There’s something special about New Orleans drummers. A statement I read and hear regularly and while my untrained ear suggests that is true, I cannot in my own words explain why.
Drum Magazine has made it easy for me though by interviewing four of New Orleans top drummers. The magazine pulled together musicians who have handled the beat for The Meters, Professor Longhair, Wynton Marsalis, Papa Grows Funk, Galactic and countless other projects. Some of the conversation gets a little beyond my understanding but if you’re a drummer, I recommend you read the interview. Here’s a lay summary of it:
While New Orleans wasn’t much different as other Southern locales for discouraging the continuation of African culture, the city was unique in that it did allow for New Orleans slaves and people of color to congregate at a central location, known as Congo Square, on Sundays to share, among other things, music. From this setting, Caribbean and African rhythms and syncopation met European harmonies and melodies.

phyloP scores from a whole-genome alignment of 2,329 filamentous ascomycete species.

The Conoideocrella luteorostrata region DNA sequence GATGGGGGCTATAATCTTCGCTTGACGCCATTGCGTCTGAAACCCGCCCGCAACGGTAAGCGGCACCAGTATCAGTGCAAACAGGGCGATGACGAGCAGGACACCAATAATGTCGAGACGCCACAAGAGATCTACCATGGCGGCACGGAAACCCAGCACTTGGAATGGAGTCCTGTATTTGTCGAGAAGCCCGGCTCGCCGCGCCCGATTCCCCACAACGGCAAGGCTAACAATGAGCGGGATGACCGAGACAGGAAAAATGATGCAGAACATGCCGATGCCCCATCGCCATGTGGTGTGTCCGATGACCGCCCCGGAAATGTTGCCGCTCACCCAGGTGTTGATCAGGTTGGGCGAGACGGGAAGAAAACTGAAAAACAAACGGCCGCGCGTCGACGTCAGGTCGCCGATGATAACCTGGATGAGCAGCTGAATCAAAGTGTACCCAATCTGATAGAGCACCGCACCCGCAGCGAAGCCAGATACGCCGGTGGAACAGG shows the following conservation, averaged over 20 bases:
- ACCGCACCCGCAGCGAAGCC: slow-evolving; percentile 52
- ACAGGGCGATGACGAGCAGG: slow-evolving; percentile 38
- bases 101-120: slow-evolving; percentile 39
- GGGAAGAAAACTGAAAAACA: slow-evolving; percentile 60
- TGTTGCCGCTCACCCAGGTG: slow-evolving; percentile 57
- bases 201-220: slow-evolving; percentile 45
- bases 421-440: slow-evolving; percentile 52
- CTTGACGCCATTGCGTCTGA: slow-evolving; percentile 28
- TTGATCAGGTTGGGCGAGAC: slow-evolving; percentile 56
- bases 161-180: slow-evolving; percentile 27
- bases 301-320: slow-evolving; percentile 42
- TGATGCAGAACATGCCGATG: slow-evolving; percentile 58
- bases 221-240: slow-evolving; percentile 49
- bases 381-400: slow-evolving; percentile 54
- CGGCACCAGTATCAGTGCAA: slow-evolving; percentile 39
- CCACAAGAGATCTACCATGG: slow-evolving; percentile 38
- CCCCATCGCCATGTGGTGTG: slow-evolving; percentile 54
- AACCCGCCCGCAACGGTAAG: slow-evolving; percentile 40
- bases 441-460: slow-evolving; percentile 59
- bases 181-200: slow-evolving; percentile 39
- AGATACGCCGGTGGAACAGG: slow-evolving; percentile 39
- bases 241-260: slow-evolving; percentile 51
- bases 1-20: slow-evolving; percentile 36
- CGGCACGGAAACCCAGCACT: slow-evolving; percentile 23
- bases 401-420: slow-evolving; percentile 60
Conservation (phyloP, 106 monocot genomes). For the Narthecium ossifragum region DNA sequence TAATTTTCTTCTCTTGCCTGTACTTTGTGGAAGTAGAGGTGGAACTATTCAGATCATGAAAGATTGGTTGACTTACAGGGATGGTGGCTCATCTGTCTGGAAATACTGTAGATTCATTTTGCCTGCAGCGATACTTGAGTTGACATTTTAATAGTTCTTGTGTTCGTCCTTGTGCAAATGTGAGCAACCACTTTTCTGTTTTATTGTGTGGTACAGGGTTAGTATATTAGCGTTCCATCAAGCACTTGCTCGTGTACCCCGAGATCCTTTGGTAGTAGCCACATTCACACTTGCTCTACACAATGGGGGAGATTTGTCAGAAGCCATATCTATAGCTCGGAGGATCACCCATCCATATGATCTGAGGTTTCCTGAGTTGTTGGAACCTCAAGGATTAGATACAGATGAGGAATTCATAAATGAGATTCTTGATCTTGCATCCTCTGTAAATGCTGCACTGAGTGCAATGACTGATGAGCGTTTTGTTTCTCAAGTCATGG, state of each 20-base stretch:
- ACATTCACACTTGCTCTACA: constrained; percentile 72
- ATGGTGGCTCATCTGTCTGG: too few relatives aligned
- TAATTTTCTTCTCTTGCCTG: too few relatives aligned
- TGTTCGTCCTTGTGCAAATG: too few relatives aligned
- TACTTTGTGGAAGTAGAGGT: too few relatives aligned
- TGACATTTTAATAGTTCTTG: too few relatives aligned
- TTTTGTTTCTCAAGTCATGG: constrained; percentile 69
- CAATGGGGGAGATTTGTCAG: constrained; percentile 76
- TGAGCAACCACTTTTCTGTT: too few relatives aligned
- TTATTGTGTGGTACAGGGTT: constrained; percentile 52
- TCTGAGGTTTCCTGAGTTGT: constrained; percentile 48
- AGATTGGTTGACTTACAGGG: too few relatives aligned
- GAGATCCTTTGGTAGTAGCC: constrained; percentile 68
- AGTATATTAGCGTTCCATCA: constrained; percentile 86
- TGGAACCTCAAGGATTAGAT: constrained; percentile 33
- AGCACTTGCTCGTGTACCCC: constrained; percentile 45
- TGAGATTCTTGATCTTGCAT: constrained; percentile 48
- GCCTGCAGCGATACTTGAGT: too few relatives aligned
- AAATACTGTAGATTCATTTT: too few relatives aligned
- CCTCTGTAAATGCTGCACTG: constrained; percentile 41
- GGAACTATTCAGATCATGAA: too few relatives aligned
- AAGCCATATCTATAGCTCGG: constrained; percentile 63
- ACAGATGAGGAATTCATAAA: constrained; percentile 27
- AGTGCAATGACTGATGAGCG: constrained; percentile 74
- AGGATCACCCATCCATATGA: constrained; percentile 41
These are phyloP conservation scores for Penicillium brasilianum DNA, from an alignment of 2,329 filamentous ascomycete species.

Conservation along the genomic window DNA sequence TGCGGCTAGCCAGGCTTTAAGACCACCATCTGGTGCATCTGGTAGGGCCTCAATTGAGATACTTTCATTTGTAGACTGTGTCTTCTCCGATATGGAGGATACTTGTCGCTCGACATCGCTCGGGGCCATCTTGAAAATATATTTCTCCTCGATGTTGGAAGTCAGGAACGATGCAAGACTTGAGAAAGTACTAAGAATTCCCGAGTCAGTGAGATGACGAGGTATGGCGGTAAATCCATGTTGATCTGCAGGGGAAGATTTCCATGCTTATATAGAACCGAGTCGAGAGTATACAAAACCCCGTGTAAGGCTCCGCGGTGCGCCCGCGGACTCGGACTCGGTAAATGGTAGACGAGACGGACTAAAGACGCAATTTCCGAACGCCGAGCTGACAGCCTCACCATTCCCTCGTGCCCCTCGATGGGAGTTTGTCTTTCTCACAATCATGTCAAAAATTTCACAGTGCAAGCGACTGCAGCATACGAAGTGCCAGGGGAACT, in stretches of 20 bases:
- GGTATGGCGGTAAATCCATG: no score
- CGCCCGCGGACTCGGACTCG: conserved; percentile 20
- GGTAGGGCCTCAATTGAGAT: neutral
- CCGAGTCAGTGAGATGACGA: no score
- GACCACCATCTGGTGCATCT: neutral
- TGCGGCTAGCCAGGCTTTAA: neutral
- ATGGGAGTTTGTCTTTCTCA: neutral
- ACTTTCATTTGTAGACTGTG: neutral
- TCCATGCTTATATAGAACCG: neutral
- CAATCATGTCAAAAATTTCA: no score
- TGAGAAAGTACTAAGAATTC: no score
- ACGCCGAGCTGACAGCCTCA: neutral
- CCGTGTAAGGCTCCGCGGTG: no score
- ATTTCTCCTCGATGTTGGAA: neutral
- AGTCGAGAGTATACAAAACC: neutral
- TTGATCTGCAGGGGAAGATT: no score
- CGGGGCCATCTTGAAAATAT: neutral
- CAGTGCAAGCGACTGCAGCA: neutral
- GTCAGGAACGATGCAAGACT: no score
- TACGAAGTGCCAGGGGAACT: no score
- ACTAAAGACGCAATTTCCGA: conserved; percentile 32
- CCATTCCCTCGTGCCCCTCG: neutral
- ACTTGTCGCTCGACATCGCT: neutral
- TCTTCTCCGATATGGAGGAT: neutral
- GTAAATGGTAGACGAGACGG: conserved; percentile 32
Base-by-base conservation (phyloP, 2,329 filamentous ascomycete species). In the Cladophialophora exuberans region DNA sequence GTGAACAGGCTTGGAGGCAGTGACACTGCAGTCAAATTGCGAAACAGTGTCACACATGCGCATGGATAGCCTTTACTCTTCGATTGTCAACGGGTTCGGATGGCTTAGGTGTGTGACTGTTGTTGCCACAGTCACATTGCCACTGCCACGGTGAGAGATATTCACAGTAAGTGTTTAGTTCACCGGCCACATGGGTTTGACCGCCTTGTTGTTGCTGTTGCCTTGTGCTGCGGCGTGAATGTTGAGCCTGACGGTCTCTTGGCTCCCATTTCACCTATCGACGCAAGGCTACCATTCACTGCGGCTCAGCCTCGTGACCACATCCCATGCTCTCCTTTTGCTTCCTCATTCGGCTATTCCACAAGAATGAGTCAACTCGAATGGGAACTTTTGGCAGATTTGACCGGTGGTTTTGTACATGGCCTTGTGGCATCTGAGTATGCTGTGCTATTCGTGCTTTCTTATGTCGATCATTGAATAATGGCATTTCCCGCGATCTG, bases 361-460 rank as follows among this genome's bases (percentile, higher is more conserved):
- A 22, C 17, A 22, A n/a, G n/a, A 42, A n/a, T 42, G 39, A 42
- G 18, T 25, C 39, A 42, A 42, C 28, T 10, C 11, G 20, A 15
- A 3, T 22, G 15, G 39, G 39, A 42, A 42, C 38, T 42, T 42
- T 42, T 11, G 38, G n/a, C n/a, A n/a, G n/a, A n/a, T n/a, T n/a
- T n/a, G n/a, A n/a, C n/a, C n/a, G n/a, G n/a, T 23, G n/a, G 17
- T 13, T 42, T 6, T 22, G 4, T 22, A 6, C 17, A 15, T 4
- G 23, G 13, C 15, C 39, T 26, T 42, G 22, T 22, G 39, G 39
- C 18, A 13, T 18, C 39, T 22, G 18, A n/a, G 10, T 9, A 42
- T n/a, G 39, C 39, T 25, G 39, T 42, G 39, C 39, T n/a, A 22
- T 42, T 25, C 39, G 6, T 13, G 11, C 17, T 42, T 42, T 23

The key distinction of New Orleans drumming is an emphasis on the bass drum which in the New Orleans parade tradition is the heart and soul of the show. The bass “is the main voice; and the snare drum is the polish.” Interestingly, in the marching band, second line tradition, the bass drummer and snare drummer are two separate musicians.
“Bottom line is it has to be a pelvic thing. . . What makes me unconsciously decide whether it’s good or bad is when I’m having a conversation [at a gig] far away from the music with someone who’s totally distracting me, and in the meantime I’m moving my butt. Then I know it’s the science of true, organic swing.”
Drumming that gets your butt moving. Yea, that’s what I’m talking about.